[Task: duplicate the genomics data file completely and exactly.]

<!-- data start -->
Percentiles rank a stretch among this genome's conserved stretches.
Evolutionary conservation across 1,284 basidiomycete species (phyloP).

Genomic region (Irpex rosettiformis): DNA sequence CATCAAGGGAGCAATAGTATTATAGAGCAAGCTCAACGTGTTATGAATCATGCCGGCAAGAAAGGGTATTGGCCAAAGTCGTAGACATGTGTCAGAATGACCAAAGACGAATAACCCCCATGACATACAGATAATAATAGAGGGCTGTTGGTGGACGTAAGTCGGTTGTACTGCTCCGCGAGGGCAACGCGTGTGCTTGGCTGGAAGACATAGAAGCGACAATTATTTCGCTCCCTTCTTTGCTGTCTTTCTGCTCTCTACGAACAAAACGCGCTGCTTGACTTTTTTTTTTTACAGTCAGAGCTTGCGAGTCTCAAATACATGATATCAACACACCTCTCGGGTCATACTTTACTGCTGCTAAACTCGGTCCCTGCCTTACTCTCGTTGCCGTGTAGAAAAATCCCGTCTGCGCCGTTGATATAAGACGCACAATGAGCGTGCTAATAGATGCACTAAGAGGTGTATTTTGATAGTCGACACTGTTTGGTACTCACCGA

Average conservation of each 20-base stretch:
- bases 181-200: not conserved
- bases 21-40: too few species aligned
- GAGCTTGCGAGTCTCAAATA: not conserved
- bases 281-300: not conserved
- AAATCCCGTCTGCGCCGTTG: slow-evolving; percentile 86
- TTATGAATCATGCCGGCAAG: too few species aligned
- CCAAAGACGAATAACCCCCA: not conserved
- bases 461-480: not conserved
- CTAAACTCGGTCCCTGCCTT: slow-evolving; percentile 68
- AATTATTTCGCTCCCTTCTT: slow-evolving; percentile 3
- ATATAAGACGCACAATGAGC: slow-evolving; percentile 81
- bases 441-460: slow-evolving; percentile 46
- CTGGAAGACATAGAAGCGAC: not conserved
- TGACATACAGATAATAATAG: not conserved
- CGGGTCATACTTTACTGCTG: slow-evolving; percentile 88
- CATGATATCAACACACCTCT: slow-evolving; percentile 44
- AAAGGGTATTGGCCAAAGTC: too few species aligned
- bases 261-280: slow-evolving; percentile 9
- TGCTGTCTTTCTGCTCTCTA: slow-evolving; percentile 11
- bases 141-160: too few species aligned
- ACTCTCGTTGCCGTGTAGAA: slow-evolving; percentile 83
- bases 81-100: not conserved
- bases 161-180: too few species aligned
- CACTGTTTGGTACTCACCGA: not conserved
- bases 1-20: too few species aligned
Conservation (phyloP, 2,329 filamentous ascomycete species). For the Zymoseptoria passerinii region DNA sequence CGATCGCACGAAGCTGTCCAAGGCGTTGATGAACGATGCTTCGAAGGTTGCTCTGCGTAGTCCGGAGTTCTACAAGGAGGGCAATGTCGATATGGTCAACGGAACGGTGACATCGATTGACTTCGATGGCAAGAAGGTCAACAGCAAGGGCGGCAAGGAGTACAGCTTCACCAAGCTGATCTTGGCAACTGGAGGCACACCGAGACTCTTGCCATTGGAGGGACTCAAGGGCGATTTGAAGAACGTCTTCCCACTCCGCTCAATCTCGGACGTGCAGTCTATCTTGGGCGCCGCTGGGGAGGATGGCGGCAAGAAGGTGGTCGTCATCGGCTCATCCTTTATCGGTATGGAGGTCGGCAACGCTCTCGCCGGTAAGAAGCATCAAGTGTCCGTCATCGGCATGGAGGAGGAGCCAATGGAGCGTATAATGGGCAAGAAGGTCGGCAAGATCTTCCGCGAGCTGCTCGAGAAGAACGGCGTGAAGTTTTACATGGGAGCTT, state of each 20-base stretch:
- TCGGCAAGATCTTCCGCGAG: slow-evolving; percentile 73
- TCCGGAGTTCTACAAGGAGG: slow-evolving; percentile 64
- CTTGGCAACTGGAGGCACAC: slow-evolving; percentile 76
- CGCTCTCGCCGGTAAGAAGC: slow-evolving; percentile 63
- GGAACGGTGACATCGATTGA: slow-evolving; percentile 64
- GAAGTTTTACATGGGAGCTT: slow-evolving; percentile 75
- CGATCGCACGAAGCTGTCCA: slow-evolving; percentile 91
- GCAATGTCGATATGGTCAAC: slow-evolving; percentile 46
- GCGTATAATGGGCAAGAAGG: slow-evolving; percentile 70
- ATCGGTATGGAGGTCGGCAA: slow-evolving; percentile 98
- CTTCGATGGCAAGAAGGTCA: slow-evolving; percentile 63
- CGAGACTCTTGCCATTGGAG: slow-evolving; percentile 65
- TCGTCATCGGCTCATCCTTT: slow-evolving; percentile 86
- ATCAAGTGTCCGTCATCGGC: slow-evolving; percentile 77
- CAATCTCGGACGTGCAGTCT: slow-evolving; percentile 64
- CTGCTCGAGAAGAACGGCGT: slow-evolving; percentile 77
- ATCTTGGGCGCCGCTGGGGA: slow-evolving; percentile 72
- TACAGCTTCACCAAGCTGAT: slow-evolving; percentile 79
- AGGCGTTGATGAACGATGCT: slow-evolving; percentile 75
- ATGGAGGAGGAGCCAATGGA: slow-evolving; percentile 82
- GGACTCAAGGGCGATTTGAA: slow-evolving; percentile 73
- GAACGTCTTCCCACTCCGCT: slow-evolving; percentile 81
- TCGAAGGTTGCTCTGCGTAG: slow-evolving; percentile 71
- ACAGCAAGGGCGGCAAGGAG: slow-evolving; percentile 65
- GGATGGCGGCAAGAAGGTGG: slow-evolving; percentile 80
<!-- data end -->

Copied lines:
Percentiles rank a stretch among this genome's conserved stretches.
Evolutionary conservation across 1,284 basidiomycete species (phyloP).

Genomic region (Irpex rosettiformis): DNA sequence CATCAAGGGAGCAATAGTATTATAGAGCAAGCTCAACGTGTTATGAATCATGCCGGCAAGAAAGGGTATTGGCCAAAGTCGTAGACATGTGTCAGAATGACCAAAGACGAATAACCCCCATGACATACAGATAATAATAGAGGGCTGTTGGTGGACGTAAGTCGGTTGTACTGCTCCGCGAGGGCAACGCGTGTGCTTGGCTGGAAGACATAGAAGCGACAATTATTTCGCTCCCTTCTTTGCTGTCTTTCTGCTCTCTACGAACAAAACGCGCTGCTTGACTTTTTTTTTTTACAGTCAGAGCTTGCGAGTCTCAAATACATGATATCAACACACCTCTCGGGTCATACTTTACTGCTGCTAAACTCGGTCCCTGCCTTACTCTCGTTGCCGTGTAGAAAAATCCCGTCTGCGCCGTTGATATAAGACGCACAATGAGCGTGCTAATAGATGCACTAAGAGGTGTATTTTGATAGTCGACACTGTTTGGTACTCACCGA

Average conservation of each 20-base stretch:
- bases 181-200: not conserved
- bases 21-40: too few species aligned
- GAGCTTGCGAGTCTCAAATA: not conserved
- bases 281-300: not conserved
- AAATCCCGTCTGCGCCGTTG: slow-evolving; percentile 86
- TTATGAATCATGCCGGCAAG: too few species aligned
- CCAAAGACGAATAACCCCCA: not conserved
- bases 461-480: not conserved
- CTAAACTCGGTCCCTGCCTT: slow-evolving; percentile 68
- AATTATTTCGCTCCCTTCTT: slow-evolving; percentile 3
- ATATAAGACGCACAATGAGC: slow-evolving; percentile 81
- bases 441-460: slow-evolving; percentile 46
- CTGGAAGACATAGAAGCGAC: not conserved
- TGACATACAGATAATAATAG: not conserved
- CGGGTCATACTTTACTGCTG: slow-evolving; percentile 88
- CATGATATCAACACACCTCT: slow-evolving; percentile 44
- AAAGGGTATTGGCCAAAGTC: too few species aligned
- bases 261-280: slow-evolving; percentile 9
- TGCTGTCTTTCTGCTCTCTA: slow-evolving; percentile 11
- bases 141-160: too few species aligned
- ACTCTCGTTGCCGTGTAGAA: slow-evolving; percentile 83
- bases 81-100: not conserved
- bases 161-180: too few species aligned
- CACTGTTTGGTACTCACCGA: not conserved
- bases 1-20: too few species aligned
Conservation (phyloP, 2,329 filamentous ascomycete species). For the Zymoseptoria passerinii region DNA sequence CGATCGCACGAAGCTGTCCAAGGCGTTGATGAACGATGCTTCGAAGGTTGCTCTGCGTAGTCCGGAGTTCTACAAGGAGGGCAATGTCGATATGGTCAACGGAACGGTGACATCGATTGACTTCGATGGCAAGAAGGTCAACAGCAAGGGCGGCAAGGAGTACAGCTTCACCAAGCTGATCTTGGCAACTGGAGGCACACCGAGACTCTTGCCATTGGAGGGACTCAAGGGCGATTTGAAGAACGTCTTCCCACTCCGCTCAATCTCGGACGTGCAGTCTATCTTGGGCGCCGCTGGGGAGGATGGCGGCAAGAAGGTGGTCGTCATCGGCTCATCCTTTATCGGTATGGAGGTCGGCAACGCTCTCGCCGGTAAGAAGCATCAAGTGTCCGTCATCGGCATGGAGGAGGAGCCAATGGAGCGTATAATGGGCAAGAAGGTCGGCAAGATCTTCCGCGAGCTGCTCGAGAAGAACGGCGTGAAGTTTTACATGGGAGCTT, state of each 20-base stretch:
- TCGGCAAGATCTTCCGCGAG: slow-evolving; percentile 73
- TCCGGAGTTCTACAAGGAGG: slow-evolving; percentile 64
- CTTGGCAACTGGAGGCACAC: slow-evolving; percentile 76
- CGCTCTCGCCGGTAAGAAGC: slow-evolving; percentile 63
- GGAACGGTGACATCGATTGA: slow-evolving; percentile 64
- GAAGTTTTACATGGGAGCTT: slow-evolving; percentile 75
- CGATCGCACGAAGCTGTCCA: slow-evolving; percentile 91
- GCAATGTCGATATGGTCAAC: slow-evolving; percentile 46
- GCGTATAATGGGCAAGAAGG: slow-evolving; percentile 70
- ATCGGTATGGAGGTCGGCAA: slow-evolving; percentile 98
- CTTCGATGGCAAGAAGGTCA: slow-evolving; percentile 63
- CGAGACTCTTGCCATTGGAG: slow-evolving; percentile 65
- TCGTCATCGGCTCATCCTTT: slow-evolving; percentile 86
- ATCAAGTGTCCGTCATCGGC: slow-evolving; percentile 77
- CAATCTCGGACGTGCAGTCT: slow-evolving; percentile 64
- CTGCTCGAGAAGAACGGCGT: slow-evolving; percentile 77
- ATCTTGGGCGCCGCTGGGGA: slow-evolving; percentile 72
- TACAGCTTCACCAAGCTGAT: slow-evolving; percentile 79
- AGGCGTTGATGAACGATGCT: slow-evolving; percentile 75
- ATGGAGGAGGAGCCAATGGA: slow-evolving; percentile 82
- GGACTCAAGGGCGATTTGAA: slow-evolving; percentile 73
- GAACGTCTTCCCACTCCGCT: slow-evolving; percentile 81
- TCGAAGGTTGCTCTGCGTAG: slow-evolving; percentile 71
- ACAGCAAGGGCGGCAAGGAG: slow-evolving; percentile 65
- GGATGGCGGCAAGAAGGTGG: slow-evolving; percentile 80